For the past 16 years I have measured my life in elections. Wow, how quickly a four-year mandate comes and goes.
I was first elected in 2005 as the city councillor for District 2. Twice I faced opponents and three times I was acclaimed, most recently on October 1. A huge thanks to my father-in-law Reuben Spector, who has served as my campaign manager for all five elections. Without the support of my wife, daughter and mother-in-law none of this would have been possible.
When the COVID-19 pandemic hit in March 2020 and simply did not go away, I wondered how we would even manage to hold an election. But life has gone on with new precautions. I personally started my re-election efforts in the summer of 2020 when I decided to walk the entire district at least five days a week with business cards and a pen and paper in hand. This included regular stops at the well-utilized Rembrandt Park and engaging in dialogue with every person I met, be it someone walking by or sitting on their balcony. I took note of potholes, damaged sidewalks, lights that did not work and speeding vehicles.
I also turned to Zoom, creating my own District Advisory Council with reps from all buildings and streets. It proved to be an excellent exchange of information. I write this blog, host a podcast and have multiple Facebook pages.
Council meetings and committees moved to Zoom and while we will go back in public soon, Mayor Mitchell Brownstein and our council led the way in COVID-19 safeguards. Our online meetings resulted in more citizens following our activities.
I formally launched my 2021 re-election campaign last June, with a committee in place. While I stepped up my walkabouts, door to door began after Labour Day with visits to homes and some meet and greets at apartment and condo buildings. The message was loud and clear: please do not come walking down our hallways during a pandemic.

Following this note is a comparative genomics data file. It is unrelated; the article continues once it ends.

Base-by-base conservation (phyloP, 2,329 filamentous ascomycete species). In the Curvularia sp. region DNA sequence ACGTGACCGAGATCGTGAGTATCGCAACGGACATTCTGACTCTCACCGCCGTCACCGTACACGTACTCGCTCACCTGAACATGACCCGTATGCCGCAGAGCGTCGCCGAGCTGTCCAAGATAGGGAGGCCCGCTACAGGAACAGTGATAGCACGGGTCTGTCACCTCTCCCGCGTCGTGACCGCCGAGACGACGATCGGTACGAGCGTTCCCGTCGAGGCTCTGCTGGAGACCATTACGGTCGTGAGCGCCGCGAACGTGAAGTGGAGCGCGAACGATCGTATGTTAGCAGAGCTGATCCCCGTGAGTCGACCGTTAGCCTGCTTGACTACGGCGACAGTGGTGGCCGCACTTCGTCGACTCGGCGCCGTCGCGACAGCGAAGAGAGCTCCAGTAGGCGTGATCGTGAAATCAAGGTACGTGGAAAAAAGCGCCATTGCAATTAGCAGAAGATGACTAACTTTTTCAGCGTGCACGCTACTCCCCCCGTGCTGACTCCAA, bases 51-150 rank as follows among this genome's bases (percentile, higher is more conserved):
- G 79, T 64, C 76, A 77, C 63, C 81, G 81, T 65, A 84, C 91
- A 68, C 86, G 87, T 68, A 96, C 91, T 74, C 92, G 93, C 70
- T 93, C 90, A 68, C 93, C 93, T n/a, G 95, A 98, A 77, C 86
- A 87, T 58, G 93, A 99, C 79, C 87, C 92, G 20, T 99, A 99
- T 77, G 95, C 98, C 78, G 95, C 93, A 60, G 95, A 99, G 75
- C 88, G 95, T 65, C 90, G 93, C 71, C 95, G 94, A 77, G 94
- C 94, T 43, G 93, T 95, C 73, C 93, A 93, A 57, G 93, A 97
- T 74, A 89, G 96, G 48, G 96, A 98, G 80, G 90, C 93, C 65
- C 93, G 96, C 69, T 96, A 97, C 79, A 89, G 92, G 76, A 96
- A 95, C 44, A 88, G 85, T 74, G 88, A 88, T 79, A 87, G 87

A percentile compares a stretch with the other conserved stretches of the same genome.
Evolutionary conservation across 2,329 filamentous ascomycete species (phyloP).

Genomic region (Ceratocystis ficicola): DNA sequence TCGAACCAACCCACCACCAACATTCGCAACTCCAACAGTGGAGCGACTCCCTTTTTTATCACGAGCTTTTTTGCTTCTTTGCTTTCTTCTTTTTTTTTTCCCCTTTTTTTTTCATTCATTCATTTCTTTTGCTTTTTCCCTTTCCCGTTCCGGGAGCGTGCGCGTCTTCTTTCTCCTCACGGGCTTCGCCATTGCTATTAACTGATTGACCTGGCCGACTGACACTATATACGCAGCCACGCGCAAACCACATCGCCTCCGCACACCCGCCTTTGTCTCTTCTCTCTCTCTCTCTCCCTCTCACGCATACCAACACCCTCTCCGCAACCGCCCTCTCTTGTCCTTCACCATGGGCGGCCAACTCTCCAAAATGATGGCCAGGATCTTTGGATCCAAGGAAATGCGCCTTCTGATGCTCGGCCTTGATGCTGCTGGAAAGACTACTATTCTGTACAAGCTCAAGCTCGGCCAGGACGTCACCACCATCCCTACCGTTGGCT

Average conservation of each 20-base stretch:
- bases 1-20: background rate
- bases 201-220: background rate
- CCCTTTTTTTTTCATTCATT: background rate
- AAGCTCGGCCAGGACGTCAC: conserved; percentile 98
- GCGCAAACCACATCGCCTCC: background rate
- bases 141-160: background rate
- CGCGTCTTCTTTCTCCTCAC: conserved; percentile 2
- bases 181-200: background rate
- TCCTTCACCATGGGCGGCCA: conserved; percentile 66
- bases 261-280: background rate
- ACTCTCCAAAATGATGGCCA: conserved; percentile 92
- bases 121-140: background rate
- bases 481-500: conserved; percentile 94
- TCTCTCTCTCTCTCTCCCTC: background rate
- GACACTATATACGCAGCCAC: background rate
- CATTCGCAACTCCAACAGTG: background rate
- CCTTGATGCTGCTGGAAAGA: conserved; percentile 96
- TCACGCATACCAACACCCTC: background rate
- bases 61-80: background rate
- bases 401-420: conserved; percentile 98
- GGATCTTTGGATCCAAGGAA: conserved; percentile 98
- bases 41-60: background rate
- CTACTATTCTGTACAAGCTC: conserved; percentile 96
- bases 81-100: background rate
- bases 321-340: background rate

It has been my adage that a city councillor should always be in election mode, responding to every inquiry regardless of when the next vote may be. When I got calls at midnight on a freezing winter night that a new high rise had its generator making so much noise people could not sleep I got dressed, drove over and recorded a YouTube video. That was sent to the building owners and our inspectors at City Hall. Action was taken.
I am honoured to have been acclaimed again this year. It is my sincere hope that the efforts I make during my 48 months in office contribute to that.
This election campaign began in September 2020 when Councillor David Tordjman met a Global TV reporter at a park and announced he would run for Mayor. Incumbent Mayor Brownstein waited a full year, until September 17, 2021, to declare his re-election plans.
There were races for mayor and in seven out of eight districts. Tordjman had a team of five candidates. One dropped out two weeks before the vote. That meant Councillor Steven Erdelyi was acclaimed in District 4, he too having now served for 16 years.
When all was said and done, just less than 9,000 residents voted out of about the 24,000 eligible.
Returned to office was Mayor Brownstein and Councillors Oren Sebag, Dida Berku, Mitch Kujavsky, Sidney Benizri, as well as myself and Erdelyi. Our two newcomers are Lior Azerad and Andee Shuster.
Congratulations to all of the candidates. Some people wonder why candidates get acclaimed. Ask anyone who runs for public office. This is no simple task. You must be able to finance your campaign to print posters and literature; open a bank account; get the posters affixed to poles; go door to door at least five days a week, followed by hours at home reviewing your lists; volunteers need to be enlisted to accompany you; after the campaign detailed financial reports need to be filed; and on advance poll and election day, you are on the clock for a good 16 hours.
If you get elected, being a councillor is no easy task. The phone calls and emails roll in non-stop. There are multiple meetings and commitments to attend. You are a moving target for complaints wherever you go and in this day in age, there is consistent abuse via social media. Family time is constantly disrupted. It is all enough for some people to say, “this is not for me.”
I have been a community activist all ofmy life and I am proud to serve in this position. Indeed, I take pride knowing how many initiatives I have been able to push through these past 16 years,.
The next mandate will be busy, starting with proposals to redevelop our three major malls – Quartier Cavendish, Decarie Square and the Côte St. Luc Shopping Centre. There is major work coming from Hydro Québec and much more. Our online portals will this easier to communicate, especially in the cold winter and for Snowbirds who can remain in the loop.
The first meeting of our new council will take place next Monday night, November 15 at 8 pm. Stay tuned to www.cotesaintluc.org for the live YouTube link.